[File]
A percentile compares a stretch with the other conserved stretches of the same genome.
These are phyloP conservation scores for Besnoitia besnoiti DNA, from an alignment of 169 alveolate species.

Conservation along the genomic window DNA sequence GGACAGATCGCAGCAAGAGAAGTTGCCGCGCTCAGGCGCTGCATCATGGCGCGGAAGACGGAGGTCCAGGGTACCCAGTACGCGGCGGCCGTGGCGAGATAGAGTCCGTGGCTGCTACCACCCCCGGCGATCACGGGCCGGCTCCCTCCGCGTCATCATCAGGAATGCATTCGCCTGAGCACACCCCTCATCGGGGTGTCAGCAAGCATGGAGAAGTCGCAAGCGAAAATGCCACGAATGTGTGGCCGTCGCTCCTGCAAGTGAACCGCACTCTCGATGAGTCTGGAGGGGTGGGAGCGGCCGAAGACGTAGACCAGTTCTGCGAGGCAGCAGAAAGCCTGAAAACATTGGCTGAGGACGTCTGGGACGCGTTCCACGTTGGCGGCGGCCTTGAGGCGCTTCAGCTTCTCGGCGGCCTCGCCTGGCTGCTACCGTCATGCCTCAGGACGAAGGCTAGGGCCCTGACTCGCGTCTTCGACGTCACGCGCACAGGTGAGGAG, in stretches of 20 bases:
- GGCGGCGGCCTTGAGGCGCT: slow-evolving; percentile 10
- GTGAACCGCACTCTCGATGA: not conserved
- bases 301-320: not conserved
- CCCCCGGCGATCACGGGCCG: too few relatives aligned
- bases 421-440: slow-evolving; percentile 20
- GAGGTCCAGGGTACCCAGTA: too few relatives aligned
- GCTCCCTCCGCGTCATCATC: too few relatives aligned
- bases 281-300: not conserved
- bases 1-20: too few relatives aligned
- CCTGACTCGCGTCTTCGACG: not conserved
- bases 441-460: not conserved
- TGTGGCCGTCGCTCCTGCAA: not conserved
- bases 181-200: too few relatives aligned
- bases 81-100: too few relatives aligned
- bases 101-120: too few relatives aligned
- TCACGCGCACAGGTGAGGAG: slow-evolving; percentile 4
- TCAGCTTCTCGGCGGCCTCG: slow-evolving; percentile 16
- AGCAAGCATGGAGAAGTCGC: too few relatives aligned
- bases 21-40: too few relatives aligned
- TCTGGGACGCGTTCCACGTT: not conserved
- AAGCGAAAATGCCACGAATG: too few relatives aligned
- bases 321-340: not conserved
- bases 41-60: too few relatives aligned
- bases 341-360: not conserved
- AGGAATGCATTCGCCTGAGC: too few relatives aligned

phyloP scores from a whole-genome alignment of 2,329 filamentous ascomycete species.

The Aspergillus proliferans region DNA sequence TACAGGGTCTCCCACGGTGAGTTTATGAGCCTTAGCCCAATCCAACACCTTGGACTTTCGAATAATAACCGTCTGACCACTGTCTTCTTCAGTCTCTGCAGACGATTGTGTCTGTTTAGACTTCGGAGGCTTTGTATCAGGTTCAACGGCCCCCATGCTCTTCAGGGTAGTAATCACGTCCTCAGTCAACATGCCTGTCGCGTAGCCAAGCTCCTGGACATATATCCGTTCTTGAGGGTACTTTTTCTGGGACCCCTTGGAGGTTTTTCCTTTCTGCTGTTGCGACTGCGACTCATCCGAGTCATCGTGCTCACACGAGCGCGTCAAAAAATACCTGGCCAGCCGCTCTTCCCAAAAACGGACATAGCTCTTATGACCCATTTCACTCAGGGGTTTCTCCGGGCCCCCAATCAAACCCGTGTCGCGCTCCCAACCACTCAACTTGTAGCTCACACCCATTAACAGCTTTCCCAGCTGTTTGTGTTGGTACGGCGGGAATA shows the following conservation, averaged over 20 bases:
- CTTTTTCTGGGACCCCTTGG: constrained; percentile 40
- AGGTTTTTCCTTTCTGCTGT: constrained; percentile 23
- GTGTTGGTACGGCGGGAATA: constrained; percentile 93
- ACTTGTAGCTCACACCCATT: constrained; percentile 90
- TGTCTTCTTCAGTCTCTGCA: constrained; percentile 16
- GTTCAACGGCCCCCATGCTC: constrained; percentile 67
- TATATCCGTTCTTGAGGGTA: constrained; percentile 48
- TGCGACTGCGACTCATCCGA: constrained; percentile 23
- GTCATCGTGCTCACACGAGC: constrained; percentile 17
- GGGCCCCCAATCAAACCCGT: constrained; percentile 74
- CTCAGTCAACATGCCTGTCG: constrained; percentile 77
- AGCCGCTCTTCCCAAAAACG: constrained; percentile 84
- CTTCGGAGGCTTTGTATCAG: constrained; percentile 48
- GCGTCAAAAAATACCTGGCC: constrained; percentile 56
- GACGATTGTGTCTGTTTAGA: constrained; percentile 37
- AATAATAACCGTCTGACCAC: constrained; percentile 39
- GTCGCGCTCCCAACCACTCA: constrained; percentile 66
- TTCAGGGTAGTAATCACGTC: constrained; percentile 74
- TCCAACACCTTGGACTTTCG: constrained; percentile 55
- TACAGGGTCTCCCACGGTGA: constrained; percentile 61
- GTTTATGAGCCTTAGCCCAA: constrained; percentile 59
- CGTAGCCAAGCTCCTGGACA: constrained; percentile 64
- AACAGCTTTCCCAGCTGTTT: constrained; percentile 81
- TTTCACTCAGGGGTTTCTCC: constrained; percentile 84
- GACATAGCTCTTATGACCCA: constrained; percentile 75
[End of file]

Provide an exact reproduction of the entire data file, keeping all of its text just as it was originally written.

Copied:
A percentile compares a stretch with the other conserved stretches of the same genome.
These are phyloP conservation scores for Besnoitia besnoiti DNA, from an alignment of 169 alveolate species.

Conservation along the genomic window DNA sequence GGACAGATCGCAGCAAGAGAAGTTGCCGCGCTCAGGCGCTGCATCATGGCGCGGAAGACGGAGGTCCAGGGTACCCAGTACGCGGCGGCCGTGGCGAGATAGAGTCCGTGGCTGCTACCACCCCCGGCGATCACGGGCCGGCTCCCTCCGCGTCATCATCAGGAATGCATTCGCCTGAGCACACCCCTCATCGGGGTGTCAGCAAGCATGGAGAAGTCGCAAGCGAAAATGCCACGAATGTGTGGCCGTCGCTCCTGCAAGTGAACCGCACTCTCGATGAGTCTGGAGGGGTGGGAGCGGCCGAAGACGTAGACCAGTTCTGCGAGGCAGCAGAAAGCCTGAAAACATTGGCTGAGGACGTCTGGGACGCGTTCCACGTTGGCGGCGGCCTTGAGGCGCTTCAGCTTCTCGGCGGCCTCGCCTGGCTGCTACCGTCATGCCTCAGGACGAAGGCTAGGGCCCTGACTCGCGTCTTCGACGTCACGCGCACAGGTGAGGAG, in stretches of 20 bases:
- GGCGGCGGCCTTGAGGCGCT: slow-evolving; percentile 10
- GTGAACCGCACTCTCGATGA: not conserved
- bases 301-320: not conserved
- CCCCCGGCGATCACGGGCCG: too few relatives aligned
- bases 421-440: slow-evolving; percentile 20
- GAGGTCCAGGGTACCCAGTA: too few relatives aligned
- GCTCCCTCCGCGTCATCATC: too few relatives aligned
- bases 281-300: not conserved
- bases 1-20: too few relatives aligned
- CCTGACTCGCGTCTTCGACG: not conserved
- bases 441-460: not conserved
- TGTGGCCGTCGCTCCTGCAA: not conserved
- bases 181-200: too few relatives aligned
- bases 81-100: too few relatives aligned
- bases 101-120: too few relatives aligned
- TCACGCGCACAGGTGAGGAG: slow-evolving; percentile 4
- TCAGCTTCTCGGCGGCCTCG: slow-evolving; percentile 16
- AGCAAGCATGGAGAAGTCGC: too few relatives aligned
- bases 21-40: too few relatives aligned
- TCTGGGACGCGTTCCACGTT: not conserved
- AAGCGAAAATGCCACGAATG: too few relatives aligned
- bases 321-340: not conserved
- bases 41-60: too few relatives aligned
- bases 341-360: not conserved
- AGGAATGCATTCGCCTGAGC: too few relatives aligned

phyloP scores from a whole-genome alignment of 2,329 filamentous ascomycete species.

The Aspergillus proliferans region DNA sequence TACAGGGTCTCCCACGGTGAGTTTATGAGCCTTAGCCCAATCCAACACCTTGGACTTTCGAATAATAACCGTCTGACCACTGTCTTCTTCAGTCTCTGCAGACGATTGTGTCTGTTTAGACTTCGGAGGCTTTGTATCAGGTTCAACGGCCCCCATGCTCTTCAGGGTAGTAATCACGTCCTCAGTCAACATGCCTGTCGCGTAGCCAAGCTCCTGGACATATATCCGTTCTTGAGGGTACTTTTTCTGGGACCCCTTGGAGGTTTTTCCTTTCTGCTGTTGCGACTGCGACTCATCCGAGTCATCGTGCTCACACGAGCGCGTCAAAAAATACCTGGCCAGCCGCTCTTCCCAAAAACGGACATAGCTCTTATGACCCATTTCACTCAGGGGTTTCTCCGGGCCCCCAATCAAACCCGTGTCGCGCTCCCAACCACTCAACTTGTAGCTCACACCCATTAACAGCTTTCCCAGCTGTTTGTGTTGGTACGGCGGGAATA shows the following conservation, averaged over 20 bases:
- CTTTTTCTGGGACCCCTTGG: constrained; percentile 40
- AGGTTTTTCCTTTCTGCTGT: constrained; percentile 23
- GTGTTGGTACGGCGGGAATA: constrained; percentile 93
- ACTTGTAGCTCACACCCATT: constrained; percentile 90
- TGTCTTCTTCAGTCTCTGCA: constrained; percentile 16
- GTTCAACGGCCCCCATGCTC: constrained; percentile 67
- TATATCCGTTCTTGAGGGTA: constrained; percentile 48
- TGCGACTGCGACTCATCCGA: constrained; percentile 23
- GTCATCGTGCTCACACGAGC: constrained; percentile 17
- GGGCCCCCAATCAAACCCGT: constrained; percentile 74
- CTCAGTCAACATGCCTGTCG: constrained; percentile 77
- AGCCGCTCTTCCCAAAAACG: constrained; percentile 84
- CTTCGGAGGCTTTGTATCAG: constrained; percentile 48
- GCGTCAAAAAATACCTGGCC: constrained; percentile 56
- GACGATTGTGTCTGTTTAGA: constrained; percentile 37
- AATAATAACCGTCTGACCAC: constrained; percentile 39
- GTCGCGCTCCCAACCACTCA: constrained; percentile 66
- TTCAGGGTAGTAATCACGTC: constrained; percentile 74
- TCCAACACCTTGGACTTTCG: constrained; percentile 55
- TACAGGGTCTCCCACGGTGA: constrained; percentile 61
- GTTTATGAGCCTTAGCCCAA: constrained; percentile 59
- CGTAGCCAAGCTCCTGGACA: constrained; percentile 64
- AACAGCTTTCCCAGCTGTTT: constrained; percentile 81
- TTTCACTCAGGGGTTTCTCC: constrained; percentile 84
- GACATAGCTCTTATGACCCA: constrained; percentile 75